Rare Case of Cushing’s Due to Tumors on Both Adrenal Glands

Margarida Maia, PhD avatar

by Margarida Maia, PhD |

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A 43-year-old woman developed Cushing’s syndrome due to bilateral adrenal adenomas, or a tumor on each of her two adrenal glands, according to a recent case report.

“Although Cushing’s syndrome due to bilateral adrenal adenoma is rare, it should be considered in mid-aged females with typical symptoms,” researchers wrote.

The report, “ACTH-independent Cushing’s syndrome due to bilateral adrenocortical adenoma: a case report,” was published in the journal Radiology Case Reports.

Cushing’s syndrome is a condition in which large amounts of cortisol are produced by the adrenal glands sitting atop the kidneys. Sometimes, this is caused by an excess of adrenocorticotropic hormone (ACTH), a hormone that drives the adrenal glands to produce cortisol.

In other cases, however, Cushing’s syndrome is triggered by a tumor in the adrenal glands that releases cortisol. This form of ACTH-independent Cushing’s syndrome, which is driven in most cases by a single (unilateral) tumor in the adrenal glands, accounts for 15%–20% of cases of endogenous Cushing’s — forms of the disease in which the overproduction of cortisol is driven by the body and not by external factors, like certain medications.

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However, in rare cases, ACTH-independent Cushing’s syndrome may be driven by bilateral adrenal adenomas, or a tumor on both adrenal glands.

In the study, a team of researchers in Syria described the case of a 43-year-old woman who developed ACTH-independent Cushing’s syndrome due to bilateral adrenal adenomas.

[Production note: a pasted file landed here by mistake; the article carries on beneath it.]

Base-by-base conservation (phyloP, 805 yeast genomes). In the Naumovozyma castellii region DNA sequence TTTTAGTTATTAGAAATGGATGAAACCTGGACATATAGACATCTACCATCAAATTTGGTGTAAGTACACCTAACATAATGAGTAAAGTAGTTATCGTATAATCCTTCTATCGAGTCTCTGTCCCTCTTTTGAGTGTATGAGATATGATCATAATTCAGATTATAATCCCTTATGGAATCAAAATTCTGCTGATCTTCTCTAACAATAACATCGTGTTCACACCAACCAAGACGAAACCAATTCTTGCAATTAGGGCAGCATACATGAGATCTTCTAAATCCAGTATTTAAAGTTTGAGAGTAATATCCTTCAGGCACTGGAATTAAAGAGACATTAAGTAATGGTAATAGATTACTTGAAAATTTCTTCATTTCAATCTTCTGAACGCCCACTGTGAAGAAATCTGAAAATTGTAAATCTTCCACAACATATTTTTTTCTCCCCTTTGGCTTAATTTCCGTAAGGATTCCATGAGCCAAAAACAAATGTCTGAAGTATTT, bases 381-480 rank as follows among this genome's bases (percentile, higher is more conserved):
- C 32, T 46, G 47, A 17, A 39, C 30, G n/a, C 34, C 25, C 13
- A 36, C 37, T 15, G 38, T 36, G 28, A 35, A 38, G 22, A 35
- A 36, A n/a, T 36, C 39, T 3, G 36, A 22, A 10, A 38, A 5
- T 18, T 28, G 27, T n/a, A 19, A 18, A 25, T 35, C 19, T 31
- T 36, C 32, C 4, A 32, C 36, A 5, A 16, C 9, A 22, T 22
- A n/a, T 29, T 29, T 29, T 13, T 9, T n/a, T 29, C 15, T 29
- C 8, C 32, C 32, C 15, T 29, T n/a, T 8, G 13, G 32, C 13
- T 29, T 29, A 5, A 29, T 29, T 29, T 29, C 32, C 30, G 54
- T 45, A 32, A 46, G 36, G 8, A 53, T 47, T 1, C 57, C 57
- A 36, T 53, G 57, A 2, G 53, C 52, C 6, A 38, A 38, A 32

The woman visited the hospital with complaints of fatigue, lower back pain, weight gain, and a lack of muscle strength and menstruation. For three years, she had high blood pressure (hypertension), which was not under control despite the use of medication.

An examination revealed she had ecchymosis (skin discoloration due to bleeding underneath), thinning of the skin, purple stretch marks (striae), excessive fat accumulation between the shoulders (“buffalo hump”), leg swelling, and muscle weakness.

Blood tests also revealed she had high sugar levels after an overnight fast, and low vitamin D levels. Cortisol levels — measured late at night, when they are normally low — were high. These findings were consistent with a diagnosis of Cushing’s syndrome.

To determine the cause of her high cortisol levels, the researchers looked at the levels of ACTH, which were low. They found that cortisol levels remained high after a cortisol suppression test, in which a medication called dexamethasone is given to see if a drop in ACTH levels has an effect on the amount of cortisol produced by the adrenal glands.

Collectively, these findings indicated the patient had a form of Cushing’s syndrome that was independent of ACTH.

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The next step to determine the cause of the patient’s high cortisol levels was imaging her adrenal glands. A CT scan of her abdomen revealed two adrenal masses — one on each adrenal gland — measuring about 3–4 cm in diameter.

A laparoscopic bilateral adrenalectomy was then performed to remove both adrenal glands, which led to a reduction of her cortisol levels. Upon closer inspection of the tissue forming the masses, the researchers concluded that they were adrenocortical adenomas, which are benign tumors that form on the cortex, or outer layer, of the adrenal glands.

The patient was started on oral prednisolone to replace cortisol, fludrocortisone to replace aldosterone (another hormone also produced by the adrenal glands), and metformin to lower her blood sugar levels. She was also given a supplement of calcium and vitamin D3.

Her fatigue and muscle weakness eased, and her blood sugar levels and blood pressure dropped to a normal range.

“ACTH-independent Cushing’s syndrome is usually due to unilateral adenoma,” the researchers wrote. “A rare cause of it is bilateral adrenal adenomas.”